Also called caissons, drilled shafts, drilled piers, Cast-in-drilled-hole piles (CIDH piles) or Cast-in-Situ piles, a borehole is drilled into the ground, then concrete (and often some sort of reinforcing) is placed into the borehole to form the pile. Rotary boring techniques allow larger diameter piles than any other piling method and permit pile construction through particularly dense or hard strata. Construction methods depend on the geology of the site; in particular, whether boring is to be undertaken in ‘dry’ ground conditions or through water-saturated strata – i.e. ‘wet boring’. Casing is often used when the sides of the borehole are likely to slough off before concrete is poured.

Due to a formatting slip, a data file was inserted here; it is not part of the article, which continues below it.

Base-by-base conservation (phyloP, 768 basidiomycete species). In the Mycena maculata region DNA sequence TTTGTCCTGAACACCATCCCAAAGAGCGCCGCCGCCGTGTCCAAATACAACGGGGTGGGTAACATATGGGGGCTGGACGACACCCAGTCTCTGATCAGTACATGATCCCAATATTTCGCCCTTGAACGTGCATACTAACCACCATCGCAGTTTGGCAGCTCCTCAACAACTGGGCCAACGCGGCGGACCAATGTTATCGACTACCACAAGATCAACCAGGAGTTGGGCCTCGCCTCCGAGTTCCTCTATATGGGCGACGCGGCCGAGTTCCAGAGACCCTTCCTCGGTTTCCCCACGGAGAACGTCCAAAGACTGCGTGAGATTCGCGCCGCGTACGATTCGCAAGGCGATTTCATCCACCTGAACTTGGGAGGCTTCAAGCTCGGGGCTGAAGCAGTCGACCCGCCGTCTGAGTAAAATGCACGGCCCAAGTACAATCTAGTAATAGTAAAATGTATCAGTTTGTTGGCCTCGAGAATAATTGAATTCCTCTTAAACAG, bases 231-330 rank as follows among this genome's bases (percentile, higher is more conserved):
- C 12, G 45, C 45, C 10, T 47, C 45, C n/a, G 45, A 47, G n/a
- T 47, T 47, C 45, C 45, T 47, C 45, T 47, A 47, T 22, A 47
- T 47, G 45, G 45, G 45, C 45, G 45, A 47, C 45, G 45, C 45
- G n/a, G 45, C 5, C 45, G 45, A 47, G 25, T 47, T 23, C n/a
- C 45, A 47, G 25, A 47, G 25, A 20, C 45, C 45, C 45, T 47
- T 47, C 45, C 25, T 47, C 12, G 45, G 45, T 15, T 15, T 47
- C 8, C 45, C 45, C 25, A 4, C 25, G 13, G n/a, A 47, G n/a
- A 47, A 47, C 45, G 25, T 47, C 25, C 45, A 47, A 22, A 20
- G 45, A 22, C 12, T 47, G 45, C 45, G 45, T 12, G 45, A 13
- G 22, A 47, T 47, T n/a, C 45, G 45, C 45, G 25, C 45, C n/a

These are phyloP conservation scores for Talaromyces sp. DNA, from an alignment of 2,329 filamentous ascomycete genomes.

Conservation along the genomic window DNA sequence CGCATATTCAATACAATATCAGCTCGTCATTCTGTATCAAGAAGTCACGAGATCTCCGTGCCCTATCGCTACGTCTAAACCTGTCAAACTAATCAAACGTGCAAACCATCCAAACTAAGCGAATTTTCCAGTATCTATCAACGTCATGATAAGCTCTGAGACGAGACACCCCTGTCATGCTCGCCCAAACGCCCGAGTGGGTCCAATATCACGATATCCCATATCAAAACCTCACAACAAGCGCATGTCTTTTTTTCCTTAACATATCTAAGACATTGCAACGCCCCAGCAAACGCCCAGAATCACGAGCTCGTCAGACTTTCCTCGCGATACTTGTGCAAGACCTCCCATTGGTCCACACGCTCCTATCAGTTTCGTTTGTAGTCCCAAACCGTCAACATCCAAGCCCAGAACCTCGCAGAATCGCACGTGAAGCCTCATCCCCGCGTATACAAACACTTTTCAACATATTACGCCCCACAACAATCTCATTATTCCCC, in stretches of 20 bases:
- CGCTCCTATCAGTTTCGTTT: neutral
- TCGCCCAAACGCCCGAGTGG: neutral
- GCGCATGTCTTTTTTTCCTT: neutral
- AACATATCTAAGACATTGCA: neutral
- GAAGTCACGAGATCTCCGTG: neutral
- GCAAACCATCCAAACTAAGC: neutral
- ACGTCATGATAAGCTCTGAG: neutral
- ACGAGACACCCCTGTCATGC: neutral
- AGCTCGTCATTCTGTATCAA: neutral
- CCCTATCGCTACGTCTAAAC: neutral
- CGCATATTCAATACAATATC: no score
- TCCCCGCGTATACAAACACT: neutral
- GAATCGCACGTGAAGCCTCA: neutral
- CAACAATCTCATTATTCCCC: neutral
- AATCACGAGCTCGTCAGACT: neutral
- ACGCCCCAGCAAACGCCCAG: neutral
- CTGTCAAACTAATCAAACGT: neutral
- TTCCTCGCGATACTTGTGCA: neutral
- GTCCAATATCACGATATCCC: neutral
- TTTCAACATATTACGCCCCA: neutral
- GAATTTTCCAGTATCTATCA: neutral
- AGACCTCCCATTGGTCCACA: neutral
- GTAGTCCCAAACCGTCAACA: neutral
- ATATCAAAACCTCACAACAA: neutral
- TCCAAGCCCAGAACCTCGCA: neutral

For end-bearing piles, drilling continues until the borehole has extended a sufficient depth (socketing) into a sufficiently strong layer. Depending on site geology, this can be a rock layer, or hardpan, or other dense, strong layers. Both the diameter of the pile and the depth of the pile are highly specific to the ground conditions, loading conditions, and nature of the project. Pile depths may vary substantially across a project if the bearing layer is not level.
Drilled piles can be tested using a variety of methods to verify the pile integrity during installation.